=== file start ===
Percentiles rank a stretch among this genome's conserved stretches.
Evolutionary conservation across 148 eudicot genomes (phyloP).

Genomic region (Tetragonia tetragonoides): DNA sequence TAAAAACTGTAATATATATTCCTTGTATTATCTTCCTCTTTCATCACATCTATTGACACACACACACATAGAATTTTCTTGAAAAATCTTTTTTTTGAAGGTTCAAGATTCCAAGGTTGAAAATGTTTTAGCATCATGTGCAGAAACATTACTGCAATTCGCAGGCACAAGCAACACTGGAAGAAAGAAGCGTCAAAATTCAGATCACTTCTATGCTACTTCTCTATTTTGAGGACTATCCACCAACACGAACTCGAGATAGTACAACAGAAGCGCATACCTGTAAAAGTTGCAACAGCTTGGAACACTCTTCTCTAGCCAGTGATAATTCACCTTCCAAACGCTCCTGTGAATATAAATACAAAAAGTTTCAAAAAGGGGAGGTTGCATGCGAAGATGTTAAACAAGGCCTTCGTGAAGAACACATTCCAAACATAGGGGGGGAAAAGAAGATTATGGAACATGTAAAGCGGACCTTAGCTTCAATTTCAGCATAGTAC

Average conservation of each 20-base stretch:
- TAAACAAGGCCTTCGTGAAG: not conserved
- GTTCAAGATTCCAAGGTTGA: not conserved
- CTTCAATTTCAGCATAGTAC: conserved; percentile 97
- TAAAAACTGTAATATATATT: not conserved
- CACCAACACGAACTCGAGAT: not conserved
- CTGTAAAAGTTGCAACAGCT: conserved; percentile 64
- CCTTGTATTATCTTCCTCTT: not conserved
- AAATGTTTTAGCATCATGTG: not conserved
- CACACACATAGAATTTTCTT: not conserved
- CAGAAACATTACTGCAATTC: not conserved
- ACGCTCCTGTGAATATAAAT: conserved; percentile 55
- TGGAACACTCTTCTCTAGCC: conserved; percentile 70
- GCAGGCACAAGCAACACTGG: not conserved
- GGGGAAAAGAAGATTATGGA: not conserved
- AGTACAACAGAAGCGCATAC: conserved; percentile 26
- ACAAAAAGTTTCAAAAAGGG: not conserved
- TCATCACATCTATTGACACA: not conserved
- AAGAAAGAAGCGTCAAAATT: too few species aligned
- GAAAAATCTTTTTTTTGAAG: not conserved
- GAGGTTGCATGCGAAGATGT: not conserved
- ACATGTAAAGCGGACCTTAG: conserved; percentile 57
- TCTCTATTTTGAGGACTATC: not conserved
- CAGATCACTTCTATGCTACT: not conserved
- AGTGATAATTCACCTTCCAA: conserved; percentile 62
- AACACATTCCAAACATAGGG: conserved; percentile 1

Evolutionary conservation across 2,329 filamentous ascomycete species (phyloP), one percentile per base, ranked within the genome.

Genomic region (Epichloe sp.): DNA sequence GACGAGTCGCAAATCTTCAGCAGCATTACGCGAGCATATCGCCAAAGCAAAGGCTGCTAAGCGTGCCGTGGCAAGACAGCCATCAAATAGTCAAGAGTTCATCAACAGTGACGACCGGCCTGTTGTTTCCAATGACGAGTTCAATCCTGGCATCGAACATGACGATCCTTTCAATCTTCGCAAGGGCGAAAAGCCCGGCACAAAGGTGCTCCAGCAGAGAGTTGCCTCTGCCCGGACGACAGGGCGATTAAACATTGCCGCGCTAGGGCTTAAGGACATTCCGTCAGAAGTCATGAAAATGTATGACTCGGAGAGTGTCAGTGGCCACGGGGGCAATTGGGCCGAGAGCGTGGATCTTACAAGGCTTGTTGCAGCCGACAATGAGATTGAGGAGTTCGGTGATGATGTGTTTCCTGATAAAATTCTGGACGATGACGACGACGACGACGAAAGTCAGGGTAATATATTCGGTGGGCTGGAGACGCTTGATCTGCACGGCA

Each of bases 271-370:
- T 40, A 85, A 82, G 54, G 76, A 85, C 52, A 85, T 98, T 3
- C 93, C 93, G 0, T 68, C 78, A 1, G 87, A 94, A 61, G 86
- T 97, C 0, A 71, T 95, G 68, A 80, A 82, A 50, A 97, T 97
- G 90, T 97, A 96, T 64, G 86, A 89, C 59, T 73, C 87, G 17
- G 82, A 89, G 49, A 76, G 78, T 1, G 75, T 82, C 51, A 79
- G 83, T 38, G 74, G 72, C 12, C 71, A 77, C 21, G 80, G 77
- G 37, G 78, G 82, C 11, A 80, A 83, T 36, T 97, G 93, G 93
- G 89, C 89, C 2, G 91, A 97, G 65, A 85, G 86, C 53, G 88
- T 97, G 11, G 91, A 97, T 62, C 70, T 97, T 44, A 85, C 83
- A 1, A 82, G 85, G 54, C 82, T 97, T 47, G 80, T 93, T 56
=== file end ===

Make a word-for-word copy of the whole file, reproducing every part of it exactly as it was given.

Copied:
Percentiles rank a stretch among this genome's conserved stretches.
Evolutionary conservation across 148 eudicot genomes (phyloP).

Genomic region (Tetragonia tetragonoides): DNA sequence TAAAAACTGTAATATATATTCCTTGTATTATCTTCCTCTTTCATCACATCTATTGACACACACACACATAGAATTTTCTTGAAAAATCTTTTTTTTGAAGGTTCAAGATTCCAAGGTTGAAAATGTTTTAGCATCATGTGCAGAAACATTACTGCAATTCGCAGGCACAAGCAACACTGGAAGAAAGAAGCGTCAAAATTCAGATCACTTCTATGCTACTTCTCTATTTTGAGGACTATCCACCAACACGAACTCGAGATAGTACAACAGAAGCGCATACCTGTAAAAGTTGCAACAGCTTGGAACACTCTTCTCTAGCCAGTGATAATTCACCTTCCAAACGCTCCTGTGAATATAAATACAAAAAGTTTCAAAAAGGGGAGGTTGCATGCGAAGATGTTAAACAAGGCCTTCGTGAAGAACACATTCCAAACATAGGGGGGGAAAAGAAGATTATGGAACATGTAAAGCGGACCTTAGCTTCAATTTCAGCATAGTAC

Average conservation of each 20-base stretch:
- TAAACAAGGCCTTCGTGAAG: not conserved
- GTTCAAGATTCCAAGGTTGA: not conserved
- CTTCAATTTCAGCATAGTAC: conserved; percentile 97
- TAAAAACTGTAATATATATT: not conserved
- CACCAACACGAACTCGAGAT: not conserved
- CTGTAAAAGTTGCAACAGCT: conserved; percentile 64
- CCTTGTATTATCTTCCTCTT: not conserved
- AAATGTTTTAGCATCATGTG: not conserved
- CACACACATAGAATTTTCTT: not conserved
- CAGAAACATTACTGCAATTC: not conserved
- ACGCTCCTGTGAATATAAAT: conserved; percentile 55
- TGGAACACTCTTCTCTAGCC: conserved; percentile 70
- GCAGGCACAAGCAACACTGG: not conserved
- GGGGAAAAGAAGATTATGGA: not conserved
- AGTACAACAGAAGCGCATAC: conserved; percentile 26
- ACAAAAAGTTTCAAAAAGGG: not conserved
- TCATCACATCTATTGACACA: not conserved
- AAGAAAGAAGCGTCAAAATT: too few species aligned
- GAAAAATCTTTTTTTTGAAG: not conserved
- GAGGTTGCATGCGAAGATGT: not conserved
- ACATGTAAAGCGGACCTTAG: conserved; percentile 57
- TCTCTATTTTGAGGACTATC: not conserved
- CAGATCACTTCTATGCTACT: not conserved
- AGTGATAATTCACCTTCCAA: conserved; percentile 62
- AACACATTCCAAACATAGGG: conserved; percentile 1

Evolutionary conservation across 2,329 filamentous ascomycete species (phyloP), one percentile per base, ranked within the genome.

Genomic region (Epichloe sp.): DNA sequence GACGAGTCGCAAATCTTCAGCAGCATTACGCGAGCATATCGCCAAAGCAAAGGCTGCTAAGCGTGCCGTGGCAAGACAGCCATCAAATAGTCAAGAGTTCATCAACAGTGACGACCGGCCTGTTGTTTCCAATGACGAGTTCAATCCTGGCATCGAACATGACGATCCTTTCAATCTTCGCAAGGGCGAAAAGCCCGGCACAAAGGTGCTCCAGCAGAGAGTTGCCTCTGCCCGGACGACAGGGCGATTAAACATTGCCGCGCTAGGGCTTAAGGACATTCCGTCAGAAGTCATGAAAATGTATGACTCGGAGAGTGTCAGTGGCCACGGGGGCAATTGGGCCGAGAGCGTGGATCTTACAAGGCTTGTTGCAGCCGACAATGAGATTGAGGAGTTCGGTGATGATGTGTTTCCTGATAAAATTCTGGACGATGACGACGACGACGACGAAAGTCAGGGTAATATATTCGGTGGGCTGGAGACGCTTGATCTGCACGGCA

Each of bases 271-370:
- T 40, A 85, A 82, G 54, G 76, A 85, C 52, A 85, T 98, T 3
- C 93, C 93, G 0, T 68, C 78, A 1, G 87, A 94, A 61, G 86
- T 97, C 0, A 71, T 95, G 68, A 80, A 82, A 50, A 97, T 97
- G 90, T 97, A 96, T 64, G 86, A 89, C 59, T 73, C 87, G 17
- G 82, A 89, G 49, A 76, G 78, T 1, G 75, T 82, C 51, A 79
- G 83, T 38, G 74, G 72, C 12, C 71, A 77, C 21, G 80, G 77
- G 37, G 78, G 82, C 11, A 80, A 83, T 36, T 97, G 93, G 93
- G 89, C 89, C 2, G 91, A 97, G 65, A 85, G 86, C 53, G 88
- T 97, G 11, G 91, A 97, T 62, C 70, T 97, T 44, A 85, C 83
- A 1, A 82, G 85, G 54, C 82, T 97, T 47, G 80, T 93, T 56